"The Sun on Sunday" is appearing with a haste that seemed unlikely, if not impossible, only a few weeks ago.
In Britain, Murdoch makes The Sun come out
LONDON // For the first time on a Sunday, Britain will see The Sun come out.
The nation's best-selling daily newspaper - regarded as Rupert Murdoch's global media favourite - is being launched in a Sunday edition today, almost as an act of defiance amid the phone-hacking and bribery scandals that continue to engulf News Corp's UK newspapers.
It was a situation that worsened on Friday when, claiming their phones had been hacked, a group of claimants filed documents in the High Court in London alleging that incriminatory emails had been deleted and reporters' computers destroyed as recently as last summer.
Born out of the ashes of the News of the World, the Sunday tabloid that Mr Murdoch closed seven months ago in an abortive bid to quell the uproar over hacking, The Sun on Sunday is appearing with a haste that seemed unlikely, if not impossible, only a few weeks ago.
"In January, we were looking at publishing the first Sunday Sun at the end of April," one staff member said.
"Then there were the latest arrests [of 10 Sun journalists accused of bribing police and other public officials] and all bets were off: the April launch was postponed and many of us felt the paper would never appear. Even the future of The Sun itself seemed in doubt.
"And then everything changed again. Murdoch flew in from the States two weeks ago to take charge and promptly decreed that The Sun on Sunday would be launched tomorrow. Just like that. It's been mayhem ever since."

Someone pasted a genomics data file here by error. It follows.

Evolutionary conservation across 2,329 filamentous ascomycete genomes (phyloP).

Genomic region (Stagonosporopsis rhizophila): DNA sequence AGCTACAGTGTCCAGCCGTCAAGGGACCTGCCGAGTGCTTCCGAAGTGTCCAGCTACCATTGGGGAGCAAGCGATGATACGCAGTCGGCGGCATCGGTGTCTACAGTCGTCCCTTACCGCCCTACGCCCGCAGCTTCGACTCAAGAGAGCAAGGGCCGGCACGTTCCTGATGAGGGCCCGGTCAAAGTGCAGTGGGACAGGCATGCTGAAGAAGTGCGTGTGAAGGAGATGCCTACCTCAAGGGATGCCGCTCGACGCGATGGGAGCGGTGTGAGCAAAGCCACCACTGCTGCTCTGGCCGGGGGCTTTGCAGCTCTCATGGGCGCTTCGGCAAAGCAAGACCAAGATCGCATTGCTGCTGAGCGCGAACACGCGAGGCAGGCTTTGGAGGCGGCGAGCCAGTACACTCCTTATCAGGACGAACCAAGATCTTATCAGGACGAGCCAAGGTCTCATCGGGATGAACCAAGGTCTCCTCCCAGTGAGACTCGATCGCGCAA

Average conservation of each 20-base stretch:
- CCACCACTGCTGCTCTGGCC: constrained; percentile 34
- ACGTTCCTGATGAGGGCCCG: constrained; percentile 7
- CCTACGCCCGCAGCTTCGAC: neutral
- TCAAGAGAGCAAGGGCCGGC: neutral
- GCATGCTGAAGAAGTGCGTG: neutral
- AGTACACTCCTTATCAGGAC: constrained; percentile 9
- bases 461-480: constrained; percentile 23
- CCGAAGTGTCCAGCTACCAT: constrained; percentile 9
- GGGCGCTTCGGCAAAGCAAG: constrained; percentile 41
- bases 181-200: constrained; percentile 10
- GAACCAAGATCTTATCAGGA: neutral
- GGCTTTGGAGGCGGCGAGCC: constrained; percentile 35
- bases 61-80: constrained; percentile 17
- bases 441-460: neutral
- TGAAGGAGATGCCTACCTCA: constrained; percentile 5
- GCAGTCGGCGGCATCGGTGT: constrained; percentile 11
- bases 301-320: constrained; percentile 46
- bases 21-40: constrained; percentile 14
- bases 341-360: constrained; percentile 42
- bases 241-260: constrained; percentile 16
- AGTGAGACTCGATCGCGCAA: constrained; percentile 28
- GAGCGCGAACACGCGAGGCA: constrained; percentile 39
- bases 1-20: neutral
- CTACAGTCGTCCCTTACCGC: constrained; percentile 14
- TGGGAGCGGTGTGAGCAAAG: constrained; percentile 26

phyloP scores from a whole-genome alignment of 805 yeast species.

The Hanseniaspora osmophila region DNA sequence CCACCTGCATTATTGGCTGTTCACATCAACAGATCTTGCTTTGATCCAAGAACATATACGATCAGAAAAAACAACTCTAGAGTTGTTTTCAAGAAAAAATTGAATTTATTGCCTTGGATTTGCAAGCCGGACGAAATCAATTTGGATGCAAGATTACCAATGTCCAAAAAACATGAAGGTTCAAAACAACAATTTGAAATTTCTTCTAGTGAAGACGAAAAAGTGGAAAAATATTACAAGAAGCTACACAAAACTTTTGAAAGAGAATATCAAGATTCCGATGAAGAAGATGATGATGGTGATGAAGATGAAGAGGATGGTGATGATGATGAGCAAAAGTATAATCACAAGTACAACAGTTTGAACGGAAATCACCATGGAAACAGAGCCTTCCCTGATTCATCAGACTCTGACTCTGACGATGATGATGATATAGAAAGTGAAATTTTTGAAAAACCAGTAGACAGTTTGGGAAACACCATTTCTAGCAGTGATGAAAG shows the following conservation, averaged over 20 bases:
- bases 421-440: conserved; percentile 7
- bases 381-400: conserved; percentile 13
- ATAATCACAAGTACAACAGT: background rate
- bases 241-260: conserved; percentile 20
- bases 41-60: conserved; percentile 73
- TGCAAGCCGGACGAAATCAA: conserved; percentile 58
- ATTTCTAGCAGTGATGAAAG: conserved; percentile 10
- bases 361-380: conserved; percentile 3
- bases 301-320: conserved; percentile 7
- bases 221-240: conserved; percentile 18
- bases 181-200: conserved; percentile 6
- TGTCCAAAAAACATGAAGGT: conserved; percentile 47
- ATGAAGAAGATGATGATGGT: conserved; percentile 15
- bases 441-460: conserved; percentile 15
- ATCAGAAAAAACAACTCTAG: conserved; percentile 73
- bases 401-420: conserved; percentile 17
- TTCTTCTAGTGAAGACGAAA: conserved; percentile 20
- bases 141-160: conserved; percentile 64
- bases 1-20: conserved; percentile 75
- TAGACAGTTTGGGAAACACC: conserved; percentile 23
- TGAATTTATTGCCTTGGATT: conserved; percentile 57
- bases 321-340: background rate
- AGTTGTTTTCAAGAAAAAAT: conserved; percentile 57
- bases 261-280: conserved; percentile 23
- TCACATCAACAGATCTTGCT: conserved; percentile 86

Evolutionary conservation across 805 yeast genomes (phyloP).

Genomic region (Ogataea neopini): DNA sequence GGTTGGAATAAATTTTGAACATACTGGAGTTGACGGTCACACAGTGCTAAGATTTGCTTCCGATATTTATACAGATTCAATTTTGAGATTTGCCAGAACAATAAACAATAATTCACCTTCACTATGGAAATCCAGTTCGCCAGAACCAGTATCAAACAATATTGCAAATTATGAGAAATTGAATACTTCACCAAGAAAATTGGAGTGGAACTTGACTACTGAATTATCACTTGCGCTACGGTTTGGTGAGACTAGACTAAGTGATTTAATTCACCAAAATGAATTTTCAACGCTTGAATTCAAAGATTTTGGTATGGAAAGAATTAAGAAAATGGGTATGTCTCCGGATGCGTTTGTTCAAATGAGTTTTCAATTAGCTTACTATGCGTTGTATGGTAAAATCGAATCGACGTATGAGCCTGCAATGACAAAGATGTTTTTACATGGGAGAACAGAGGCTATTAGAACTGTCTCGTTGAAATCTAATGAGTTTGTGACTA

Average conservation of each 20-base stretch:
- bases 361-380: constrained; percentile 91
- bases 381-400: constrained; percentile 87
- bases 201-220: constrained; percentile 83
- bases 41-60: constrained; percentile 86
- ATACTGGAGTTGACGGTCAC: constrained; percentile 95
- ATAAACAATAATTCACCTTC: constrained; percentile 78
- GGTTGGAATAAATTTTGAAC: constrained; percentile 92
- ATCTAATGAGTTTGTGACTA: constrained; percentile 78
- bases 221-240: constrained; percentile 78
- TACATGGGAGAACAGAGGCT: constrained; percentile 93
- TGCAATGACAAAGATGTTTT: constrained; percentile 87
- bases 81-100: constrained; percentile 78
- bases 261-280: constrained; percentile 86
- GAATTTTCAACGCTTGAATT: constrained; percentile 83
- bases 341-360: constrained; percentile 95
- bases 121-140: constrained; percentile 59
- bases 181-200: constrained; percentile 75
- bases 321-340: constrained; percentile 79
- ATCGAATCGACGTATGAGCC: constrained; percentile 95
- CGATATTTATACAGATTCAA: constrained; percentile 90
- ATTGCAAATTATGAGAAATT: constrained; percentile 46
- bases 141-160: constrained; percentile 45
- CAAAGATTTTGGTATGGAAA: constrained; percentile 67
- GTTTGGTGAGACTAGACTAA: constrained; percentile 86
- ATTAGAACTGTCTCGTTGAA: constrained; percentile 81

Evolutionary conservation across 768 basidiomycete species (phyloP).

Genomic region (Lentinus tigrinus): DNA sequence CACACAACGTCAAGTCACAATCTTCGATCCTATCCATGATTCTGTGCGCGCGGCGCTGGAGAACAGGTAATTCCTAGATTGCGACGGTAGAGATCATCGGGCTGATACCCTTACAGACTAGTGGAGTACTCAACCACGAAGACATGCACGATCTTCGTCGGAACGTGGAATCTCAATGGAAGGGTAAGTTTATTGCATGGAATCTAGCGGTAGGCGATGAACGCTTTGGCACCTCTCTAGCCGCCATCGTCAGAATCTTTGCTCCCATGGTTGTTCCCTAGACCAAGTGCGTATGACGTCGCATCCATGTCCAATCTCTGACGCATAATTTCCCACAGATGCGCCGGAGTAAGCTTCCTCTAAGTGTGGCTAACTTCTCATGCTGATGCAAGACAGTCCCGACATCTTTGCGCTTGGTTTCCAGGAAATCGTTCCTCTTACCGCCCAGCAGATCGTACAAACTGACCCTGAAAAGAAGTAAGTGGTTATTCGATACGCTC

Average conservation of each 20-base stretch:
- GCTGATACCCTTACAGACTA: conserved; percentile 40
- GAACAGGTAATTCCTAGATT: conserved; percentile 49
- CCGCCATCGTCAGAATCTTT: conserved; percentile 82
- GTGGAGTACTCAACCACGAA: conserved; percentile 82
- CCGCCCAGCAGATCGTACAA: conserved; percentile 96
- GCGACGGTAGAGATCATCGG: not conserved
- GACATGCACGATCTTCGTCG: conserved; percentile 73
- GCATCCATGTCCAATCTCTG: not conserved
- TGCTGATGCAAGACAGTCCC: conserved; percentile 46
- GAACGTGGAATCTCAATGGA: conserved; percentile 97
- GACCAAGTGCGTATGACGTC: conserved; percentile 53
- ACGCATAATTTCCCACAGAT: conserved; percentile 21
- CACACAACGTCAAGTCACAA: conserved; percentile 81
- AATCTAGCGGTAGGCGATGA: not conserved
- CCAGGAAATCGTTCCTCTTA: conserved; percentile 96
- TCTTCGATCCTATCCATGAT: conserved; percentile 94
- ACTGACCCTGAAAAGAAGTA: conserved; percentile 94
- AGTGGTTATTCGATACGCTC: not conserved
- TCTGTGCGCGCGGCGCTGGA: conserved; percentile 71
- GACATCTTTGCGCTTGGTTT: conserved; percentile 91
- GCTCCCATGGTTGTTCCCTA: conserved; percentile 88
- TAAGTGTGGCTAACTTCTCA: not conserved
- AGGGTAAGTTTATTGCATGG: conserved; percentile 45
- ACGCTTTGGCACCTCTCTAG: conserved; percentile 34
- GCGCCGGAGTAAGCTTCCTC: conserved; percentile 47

Mr Murdoch himself is remaining in London to personally supervise the project, but the paper, whose 50 pence cover price is half that of its main rivals, is being launched at a difficult time for the British newspaper industry in general, and the Sunday market in particular.
Sales have fallen dramatically over the past year. Of the old News of the World's almost 2.7 million regular purchasers, almost half gave up buying any Sunday newspaper at all when it abruptly ceased publication last year, according to latest industry figures.
Today's print run of The Sun on Sunday is about three million and News International, Mr Murdoch's UK newspaper publishing company, would be happy if regular sales settled down to about two million a week.
Staff at The Sun paper have been "working flat out for the past week", according to one of them. Only a handful of the 200 News of the World journalists who were made redundant last year, have been rehired while new, seven-day work rotas for existing staff have been hurriedly drawn up.
Roy Greenslade, a former News International executive and now a professor of journalism at City University in London, believes the The Sun on Sunday will be more family-friendly and less salacious than the News of the World.
"It is not the News of the World reborn," he said. "The sleaze element - the intrusive and sordid kiss-and-tells, for example - will not be there. Page three will not feature a topless model.
"We can expect instead a breezier, Sun-like formula, with the accent on celebrity, sport and those kinds of offbeat news stories that enable sub-editors to write memorable headlines."
Meanwhile, 80-year-old Mr Murdoch seems committed to the new enterprise despite scepticism, particularly in the US, over the wisdom of ploughing more time and money into "old fashioned" newspapers, rather than concentrating on new forms of electronic media.
But Mr Murdoch is believed to have a real, personal attachment to The Sun, which he bought in 1969 and whose phenomenal success in the 70s and 80s helped pay for the expansion of his interests across the globe.
This week's Economist magazine commented: "His new Sun now shines defiantly on the seventh day, for the mogul who stubbornly refuses to ditch the risky Fleet Street habit."